However, premiums for group life insurance are only deductible as an employee benefit. This means that the business owner or the company itself may not be a beneficiary of the life insurance policy. Likewise, the premiums paid for an employee who is the spouse or child of the owner are not deductible.
In addition, premiums paid for employee group life insurance are eligible for deduction only up to $50,000 in coverage. Above this amount, the IRS considers premiums for additional coverage to be employee wages, which may not be deducted as insurance expense, and which may have payroll tax consequences for both the employer and employee.
Efficient Benefits Administration
Group life insurance policies streamline the administrative process for employers. They eliminate the need to monitor and manage individual policies for each employee, as the coverage is provided under a single master contract. This reduces administrative costs and paperwork, making it easier for employers to sponsor and manage the insurance program.
Group life insurance policies generally do not require individual medical questionnaires, examinations or other medical underwriting, further streamlining the process.
Enrollment is Easy
The insurance company will provide the necessary information resources and forms for enrollment, which is retained in the employee file. Each employee or member must designate a beneficiary for the death benefit. In some cases, more than one person can be named, or the death benefit can be divided on a percentage basis.
One of the few employer responsibilities for monitoring group member coverage is to periodically remind employees to update their group life insurance policy or beneficiary to reflect any important life changes, such as a marriage, divorce or the birth of a child.
Finally, if employees resign or are terminated, it may be possible to continue their coverage with the insurer, although they will not receive the group discount, and they may be required to meet different underwriting standards for insurability.
Cost Effective Coverage
Group life insurance provides the employer with an opportunity to buy wholesale. It is also an opportunity for the insurer to enroll 50 or more insured individuals under one contract, so the bulk purchase of coverage is more cost-effective for both the employer and the insurance company.
Accordingly, group life insurance policies provide coverage at a lower cost per employee compared to an individual life insurance policy. The premium rates are based on the collective risk of the group, making it more affordable for employers to offer life insurance benefits to their employees.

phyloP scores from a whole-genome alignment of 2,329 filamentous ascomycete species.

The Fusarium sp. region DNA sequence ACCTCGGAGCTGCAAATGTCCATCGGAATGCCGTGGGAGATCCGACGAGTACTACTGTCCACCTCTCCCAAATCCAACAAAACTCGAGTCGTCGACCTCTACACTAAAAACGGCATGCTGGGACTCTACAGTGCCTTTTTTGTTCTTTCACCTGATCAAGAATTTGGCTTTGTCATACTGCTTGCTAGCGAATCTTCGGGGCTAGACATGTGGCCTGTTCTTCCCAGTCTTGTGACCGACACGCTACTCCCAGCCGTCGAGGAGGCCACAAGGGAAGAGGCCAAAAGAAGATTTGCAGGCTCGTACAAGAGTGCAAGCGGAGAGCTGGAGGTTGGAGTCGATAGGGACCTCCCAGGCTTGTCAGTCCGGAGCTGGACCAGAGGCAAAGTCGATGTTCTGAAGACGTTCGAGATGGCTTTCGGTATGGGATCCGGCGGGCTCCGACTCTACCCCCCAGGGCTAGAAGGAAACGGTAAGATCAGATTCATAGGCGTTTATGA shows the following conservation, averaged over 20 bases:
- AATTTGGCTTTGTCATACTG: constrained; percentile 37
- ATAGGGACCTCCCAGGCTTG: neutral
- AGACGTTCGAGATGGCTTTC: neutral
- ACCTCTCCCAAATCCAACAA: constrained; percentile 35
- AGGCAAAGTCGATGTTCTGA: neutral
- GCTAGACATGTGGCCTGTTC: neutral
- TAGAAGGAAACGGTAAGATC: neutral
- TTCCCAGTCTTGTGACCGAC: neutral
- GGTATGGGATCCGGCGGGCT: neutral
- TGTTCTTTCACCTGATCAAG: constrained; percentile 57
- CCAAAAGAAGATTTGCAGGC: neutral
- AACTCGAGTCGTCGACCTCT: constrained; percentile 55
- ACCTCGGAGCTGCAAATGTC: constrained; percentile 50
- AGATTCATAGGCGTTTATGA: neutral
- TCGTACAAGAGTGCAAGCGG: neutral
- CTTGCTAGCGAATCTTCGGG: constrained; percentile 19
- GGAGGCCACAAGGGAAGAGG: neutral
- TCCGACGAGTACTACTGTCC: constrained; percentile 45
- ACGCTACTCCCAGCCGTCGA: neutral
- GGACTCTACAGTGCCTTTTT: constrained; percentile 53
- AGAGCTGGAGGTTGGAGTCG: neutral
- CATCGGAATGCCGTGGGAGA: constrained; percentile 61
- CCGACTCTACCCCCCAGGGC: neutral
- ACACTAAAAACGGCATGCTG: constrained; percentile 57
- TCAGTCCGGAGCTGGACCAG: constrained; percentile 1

What does a group life insurance plan cost?
Here’s an example of what the premium cost for group life insurance might be for an employer or group:
- Premium for each $1,000 unit of group life insurance coverage = $0.20 per month
- Maximum death benefit for one employee = $50,000
- 50 units X $0.20 = $10.00 per month for one employee
If the insurance company charges a premium of $0.20 per $1,000 unit of group life insurance coverage, and the policy provided for the employee has a death benefit of $50,000, then the monthly premium would be 50 units times $0.20, or $10. At this rate, an employer could provide 50 employees with $50,000 of life insurance for only $500 a month – a very cost-effective employee benefit.
Next, we’ll examine the benefits for employees of a company or members of an insured group:
Access to Financial Protection
Group life insurance provides employees with support for their families in the event of their death. The policy pays out a death benefit to the employee’s designated beneficiaries, which can help cover final medical expenses, outstanding debts and mortgage payments, providing dependents with a measure of financial protection as they recover from the loss.
For many employees, group life insurance is the first important step they have taken to meet the many challenges of being a head of household, responsible for the comfort and security of their loved ones. Life insurance provides a worker with a powerful way to show the family love and protection that is here today, and will still be here should a tragedy take them away.